“Memory of the Day of Confirmation.” Those German words are written in ornate lettering across a beautiful certificate commemorating the confirmation of Karl (we know him as Carl) Hanneman on June 11, 1916. The roughly11×17 inch document, found among the papers and photographs of David D. Hanneman, is remarkably well preserved and speaks to a time before Carl’s conversion to Catholicism. The certificate is written entirely in German and reads:
“Karl Hanneman received instruction in the Word of God on 11 June 1916 in the First Moravian Church, Grand Rapids, Wis.” At the bottom of the certificate it reads: Gottes Furcht is aller Weisheit Anfang, which roughly means “All Wisdom Begins with Fear of God.” The document was signed by the Rev C.A. Meilicke.
We know Carl’s father, Charles Hanneman, was raised as a Lutheran, as were most of the Hannemans. The marriage certificate for Charles and Rosine Hanneman (nee: Ostermann) only says their wedding was a “Divine Service” and does not indicate a church. In 1907, Charles and Rosine and their four sons joined the First Moravian Church of Wisconsin Rapids, a congregation of some 450 people in a brick church on First Avenue South.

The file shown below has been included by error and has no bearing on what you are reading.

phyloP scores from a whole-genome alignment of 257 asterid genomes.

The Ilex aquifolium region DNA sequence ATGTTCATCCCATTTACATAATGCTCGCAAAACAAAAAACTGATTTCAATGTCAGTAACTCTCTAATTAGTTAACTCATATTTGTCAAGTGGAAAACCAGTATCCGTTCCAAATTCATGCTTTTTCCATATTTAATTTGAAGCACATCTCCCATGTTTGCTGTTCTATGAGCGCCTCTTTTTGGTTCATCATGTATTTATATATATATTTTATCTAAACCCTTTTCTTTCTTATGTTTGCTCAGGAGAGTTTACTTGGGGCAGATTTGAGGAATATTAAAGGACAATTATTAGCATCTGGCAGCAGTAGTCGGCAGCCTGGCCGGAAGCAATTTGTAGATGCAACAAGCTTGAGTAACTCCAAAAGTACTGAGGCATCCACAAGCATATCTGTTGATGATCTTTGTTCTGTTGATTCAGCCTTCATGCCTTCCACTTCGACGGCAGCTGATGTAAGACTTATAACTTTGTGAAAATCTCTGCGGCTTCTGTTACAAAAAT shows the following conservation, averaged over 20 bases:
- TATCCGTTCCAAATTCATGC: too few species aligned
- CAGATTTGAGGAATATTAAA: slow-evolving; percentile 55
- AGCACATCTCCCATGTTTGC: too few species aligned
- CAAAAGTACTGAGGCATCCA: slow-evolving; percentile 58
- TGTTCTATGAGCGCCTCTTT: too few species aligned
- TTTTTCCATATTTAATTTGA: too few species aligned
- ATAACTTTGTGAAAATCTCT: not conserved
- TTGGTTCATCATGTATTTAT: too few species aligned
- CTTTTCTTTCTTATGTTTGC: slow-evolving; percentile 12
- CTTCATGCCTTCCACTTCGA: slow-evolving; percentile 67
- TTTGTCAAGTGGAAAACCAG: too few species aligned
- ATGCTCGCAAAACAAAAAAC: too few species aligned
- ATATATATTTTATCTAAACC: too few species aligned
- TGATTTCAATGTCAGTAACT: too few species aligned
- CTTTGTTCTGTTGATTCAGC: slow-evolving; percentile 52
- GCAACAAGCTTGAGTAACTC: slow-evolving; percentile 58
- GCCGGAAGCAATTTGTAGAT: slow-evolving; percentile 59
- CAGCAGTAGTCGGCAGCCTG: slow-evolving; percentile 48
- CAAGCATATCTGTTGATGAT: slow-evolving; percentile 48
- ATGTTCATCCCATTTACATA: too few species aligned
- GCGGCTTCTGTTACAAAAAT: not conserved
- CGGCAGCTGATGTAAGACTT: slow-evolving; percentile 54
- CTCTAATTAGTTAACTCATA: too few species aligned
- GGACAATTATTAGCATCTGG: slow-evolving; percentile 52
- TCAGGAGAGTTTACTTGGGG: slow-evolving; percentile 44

The Moravian Church is one of the oldest Protestant denominations and traces its roots to the 1450s in Bohemia and Moravia. The area is now part of the modern day Czech Republic. It is possible the family’s connection to the Moravian Church came from Rosine (Ostermann) Hanneman, whose father emigrated from Saxony in what is now eastern Germany.
Carl and Ruby Hanneman were both converts to Catholicism, but we’ll save those stories for another entry.
He came to the United States at age 19 and lived the life of an American frontiersman: shuttling cargo between U.S. outposts in the West and ferrying people and goods across the Missouri River. For all of his adventurous living, William Johann Heinrich Gaulke retained one lasting memory that his family in Wisconsin still talks about: being a friend of a very young William Frederick ‘Buffalo Bill’ Cody.
Gaulke met the famed U.S. Army scout and buffalo hunter while Gaulke was working and exploring the frontier lands in Nebraska and the Dakotas in the 1870s. A photograph in the Gaulke family album shows a twenty-something Gaulke standing with his arm around a seated William Cody.